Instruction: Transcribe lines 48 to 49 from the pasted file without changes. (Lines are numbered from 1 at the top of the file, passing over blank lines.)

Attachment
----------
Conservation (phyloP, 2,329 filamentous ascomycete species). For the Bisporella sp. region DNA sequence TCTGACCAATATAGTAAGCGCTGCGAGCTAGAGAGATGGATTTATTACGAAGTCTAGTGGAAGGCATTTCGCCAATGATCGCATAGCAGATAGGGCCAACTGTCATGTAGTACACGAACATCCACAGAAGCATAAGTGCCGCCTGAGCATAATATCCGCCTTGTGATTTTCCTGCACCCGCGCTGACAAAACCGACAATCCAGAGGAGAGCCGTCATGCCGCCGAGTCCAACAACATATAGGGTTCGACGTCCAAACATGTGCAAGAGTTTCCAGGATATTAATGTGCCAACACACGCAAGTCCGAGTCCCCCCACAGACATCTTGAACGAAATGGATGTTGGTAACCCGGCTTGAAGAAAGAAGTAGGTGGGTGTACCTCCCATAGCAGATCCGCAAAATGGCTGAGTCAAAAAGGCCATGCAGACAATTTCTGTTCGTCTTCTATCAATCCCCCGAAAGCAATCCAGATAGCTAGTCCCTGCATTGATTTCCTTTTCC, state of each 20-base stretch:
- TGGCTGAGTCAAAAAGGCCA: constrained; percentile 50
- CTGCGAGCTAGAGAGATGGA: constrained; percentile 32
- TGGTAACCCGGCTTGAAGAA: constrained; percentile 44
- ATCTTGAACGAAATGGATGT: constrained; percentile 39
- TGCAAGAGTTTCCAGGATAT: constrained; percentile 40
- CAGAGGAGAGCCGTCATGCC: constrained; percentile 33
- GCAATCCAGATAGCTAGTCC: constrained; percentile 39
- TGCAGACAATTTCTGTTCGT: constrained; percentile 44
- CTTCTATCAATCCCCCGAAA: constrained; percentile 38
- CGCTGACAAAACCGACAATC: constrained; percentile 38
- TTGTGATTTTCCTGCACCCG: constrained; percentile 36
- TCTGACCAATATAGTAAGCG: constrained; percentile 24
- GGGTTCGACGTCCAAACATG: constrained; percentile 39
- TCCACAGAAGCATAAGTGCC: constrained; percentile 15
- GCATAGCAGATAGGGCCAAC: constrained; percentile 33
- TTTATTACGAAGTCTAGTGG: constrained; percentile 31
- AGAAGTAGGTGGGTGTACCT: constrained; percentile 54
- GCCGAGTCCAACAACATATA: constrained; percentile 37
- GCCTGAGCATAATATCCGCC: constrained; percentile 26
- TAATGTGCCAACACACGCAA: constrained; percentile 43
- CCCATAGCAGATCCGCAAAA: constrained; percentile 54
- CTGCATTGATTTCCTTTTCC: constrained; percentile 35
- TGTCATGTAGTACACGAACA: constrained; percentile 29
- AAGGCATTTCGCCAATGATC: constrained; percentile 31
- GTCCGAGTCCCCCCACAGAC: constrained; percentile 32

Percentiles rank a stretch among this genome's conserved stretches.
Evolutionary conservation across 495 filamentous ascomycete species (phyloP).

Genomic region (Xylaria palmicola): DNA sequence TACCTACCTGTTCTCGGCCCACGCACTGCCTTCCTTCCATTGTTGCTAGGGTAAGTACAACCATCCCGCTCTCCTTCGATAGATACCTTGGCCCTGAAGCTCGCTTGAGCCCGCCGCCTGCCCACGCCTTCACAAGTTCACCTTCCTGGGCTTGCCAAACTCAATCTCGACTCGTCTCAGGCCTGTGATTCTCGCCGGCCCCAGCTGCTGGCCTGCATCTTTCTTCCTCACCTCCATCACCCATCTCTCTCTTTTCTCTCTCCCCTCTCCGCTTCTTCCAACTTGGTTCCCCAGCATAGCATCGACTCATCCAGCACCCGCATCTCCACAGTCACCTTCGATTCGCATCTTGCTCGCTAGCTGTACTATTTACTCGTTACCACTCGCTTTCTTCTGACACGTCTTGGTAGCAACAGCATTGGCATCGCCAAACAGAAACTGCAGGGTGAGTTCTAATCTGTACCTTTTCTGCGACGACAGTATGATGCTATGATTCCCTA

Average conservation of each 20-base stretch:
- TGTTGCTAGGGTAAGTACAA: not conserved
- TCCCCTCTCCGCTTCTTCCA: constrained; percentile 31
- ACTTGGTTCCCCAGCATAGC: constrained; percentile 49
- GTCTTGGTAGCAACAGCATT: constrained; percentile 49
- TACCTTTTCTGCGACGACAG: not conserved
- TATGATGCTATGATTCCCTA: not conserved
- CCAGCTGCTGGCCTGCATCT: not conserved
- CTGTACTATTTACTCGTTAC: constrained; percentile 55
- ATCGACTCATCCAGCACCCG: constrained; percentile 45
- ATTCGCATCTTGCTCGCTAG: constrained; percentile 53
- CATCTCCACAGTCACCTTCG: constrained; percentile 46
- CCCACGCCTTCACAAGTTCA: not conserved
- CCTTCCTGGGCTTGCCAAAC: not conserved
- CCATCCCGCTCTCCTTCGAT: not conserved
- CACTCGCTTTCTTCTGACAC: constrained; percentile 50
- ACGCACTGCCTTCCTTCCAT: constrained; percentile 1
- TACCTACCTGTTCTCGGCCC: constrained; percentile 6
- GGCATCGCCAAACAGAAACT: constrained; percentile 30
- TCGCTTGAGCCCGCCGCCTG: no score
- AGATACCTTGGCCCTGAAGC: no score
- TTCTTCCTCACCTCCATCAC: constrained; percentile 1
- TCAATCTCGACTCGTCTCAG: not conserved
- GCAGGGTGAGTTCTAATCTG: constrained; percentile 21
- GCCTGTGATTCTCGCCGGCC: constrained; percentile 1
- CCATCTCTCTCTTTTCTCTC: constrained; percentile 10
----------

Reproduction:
- GGCATCGCCAAACAGAAACT: constrained; percentile 30
- TCGCTTGAGCCCGCCGCCTG: no score